When the General Assembly adopted theback in 2012, it was in response to showing that reading proficiently by the end of third grade is a “make-or-break benchmark in a child’s educational development.” Ensuring that kids (with some ) couldn’t enter fourth grade until they demonstrated minimum competency in reading was viewed as a crucial step toward making sure they didn’t fall through the cracks.
As Ohio’s new guarantee started to be implemented, though, some folks started to express concerns that. To avoid a perceived catastrophe, state policymakers permitted students to be promoted to fourth grade based on approved by the Ohio Department of Education (ODE). Unfortunately, it isn’t clear that students who were promoted using alternative assessments had the same reading capabilities as those who were promoted using state tests. For example, during the first year of implementation, reduced the number of possible retentions from . And in 2018–19, —well over 3,000 students—were promoted to fourth grade based on an alternative exam.
The pandemic put the guarantee and the rest of the state’s accountability policies in a holding pattern. But now that, so too are the calls to do away with retention. Earlier this month, the House education committee had its first hearing on , which aims to eliminate student retention under the guarantee. Given the long-term importance of early literacy, lawmakers are wise to discuss whether there are ways to improve policy and practice. But it’s also important to learn from the mistakes of the past. While high expectations and stick with them even when the going gets tough, Ohio has . Consider the following.
In 2009, in an effort to address how many students were leaving high school with aof their own readiness and success, Ohio lawmakers tasked the state board with drafting a new set of graduation requirements. In 2014, the General Assembly passed legislation that gave students in the class of 2018 and beyond three pathways to a diploma. The primary pathway required students to pass their classes and accumulate a certain number of points by passing newly created end-of-course (EOC) exams, which replaced the far too easy (OGTs). By 2016, district superintendents were sounding the alarm about an impending They warned that because the new EOCs were more demanding than OGTs, as much as one third of the class of 2018 might fail to meet graduation standards.
Like they did with the Third Grade Reading Guarantee, the Ohio General Assembly opted to ignore all the reasons they changed the law in the first place and swoop in to “save” the day. They did so by following misguided recommendations from the State Board of Education and allowing students to graduate based on, such as school attendance, course grades, a senior project, or volunteer hours. As was the case with reading assessments, the alternative graduation pathways were of questionable rigor. took advantage of the weakened alternatives to inflate their graduation rates, and districts that were high-poverty or enrolled larger percentages of students of color via the low-level pathways. Initial graduation spikes looked impressive, but the diplomas behind them weren’t necessarily accurate indicators of student readiness.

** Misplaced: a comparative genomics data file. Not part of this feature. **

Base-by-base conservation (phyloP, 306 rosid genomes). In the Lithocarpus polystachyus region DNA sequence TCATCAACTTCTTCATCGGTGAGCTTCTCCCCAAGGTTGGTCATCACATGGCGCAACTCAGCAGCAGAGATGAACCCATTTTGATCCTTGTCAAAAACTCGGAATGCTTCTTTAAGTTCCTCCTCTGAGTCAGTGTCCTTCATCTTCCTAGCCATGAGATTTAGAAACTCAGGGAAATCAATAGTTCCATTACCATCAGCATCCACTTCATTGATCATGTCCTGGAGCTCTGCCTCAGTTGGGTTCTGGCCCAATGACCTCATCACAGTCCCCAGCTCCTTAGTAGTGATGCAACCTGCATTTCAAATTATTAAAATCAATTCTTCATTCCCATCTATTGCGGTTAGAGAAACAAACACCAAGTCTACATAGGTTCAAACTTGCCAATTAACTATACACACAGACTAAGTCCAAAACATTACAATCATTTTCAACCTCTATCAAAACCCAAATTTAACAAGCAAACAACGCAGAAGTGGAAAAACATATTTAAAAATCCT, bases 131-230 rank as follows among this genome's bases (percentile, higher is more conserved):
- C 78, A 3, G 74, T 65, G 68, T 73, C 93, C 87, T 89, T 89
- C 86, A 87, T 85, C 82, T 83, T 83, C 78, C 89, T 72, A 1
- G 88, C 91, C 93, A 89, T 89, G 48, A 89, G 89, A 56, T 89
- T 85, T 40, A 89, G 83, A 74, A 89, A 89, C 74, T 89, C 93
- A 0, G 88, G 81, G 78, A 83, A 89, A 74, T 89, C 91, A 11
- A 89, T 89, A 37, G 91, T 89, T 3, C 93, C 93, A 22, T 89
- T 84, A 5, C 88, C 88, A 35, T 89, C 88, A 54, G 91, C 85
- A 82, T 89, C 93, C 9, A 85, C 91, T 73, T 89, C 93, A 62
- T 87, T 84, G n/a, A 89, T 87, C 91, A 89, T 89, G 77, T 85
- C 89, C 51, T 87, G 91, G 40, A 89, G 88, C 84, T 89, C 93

The good news is that after plenty of additional debate, the state enshrined improvedinto law. But it’s also important to note that these requirements haven’t yet been put to the test. They go into effect starting with the class of 2023—which means it’s possible we could yet see history repeat itself.
Academic Distress Commissions
Academic Distress Commissions, or ADCs, were a state-level initiative that required ODE to intervene in chronically underperforming school districts. For the most part, debate over ADC policy followed an identical pattern to graduation requirements. First, lawmakers recognized that there were several districts failing to improve academic outcomes, and that their persistent underperformance was negatively impacting students. Next, theythe law by lessening the power of the local school board and with managerial and operational authority to devise and implement a district turnaround plan. And then, when raising expectations and implementing intervention efforts was met with an inevitable firestorm of pushback, lawmakers scrambled to back down.
Last year,for the three districts currently under ADC oversight: Youngstown, Lorain, and East Cleveland. The law removes the CEO, returns power to the local school board, and charges each board with developing an academic improvement plan that contains annual and overall improvement benchmarks with minimal specific requirements. The state has since of all three districts. Unfortunately—but predictably— . For all intents and purposes, these districts are right back where they started.
To be clear, ADCs weren’t perfect. There werethat needed to be addressed. But there were also . Unfortunately, that improvement didn’t matter. Just as they did with graduation requirements and the Third Grade Reading Guarantee, state lawmakers set a high standard and then buckled when faced with political pressure.
For the last decade, Ohio has talked the talk about setting high standards for students, holding schools accountable, and making sure that academic outcomes grow increasingly better over time. But as these policies are implemented and the sometimes-unwelcome consequences kick in, Ohio leaders have failed to walk the walk. House Bill 497 could be the latest example of the state’s bad habit of backing off when the going gets tough. Hopefully, though, Ohio will finally break the habit.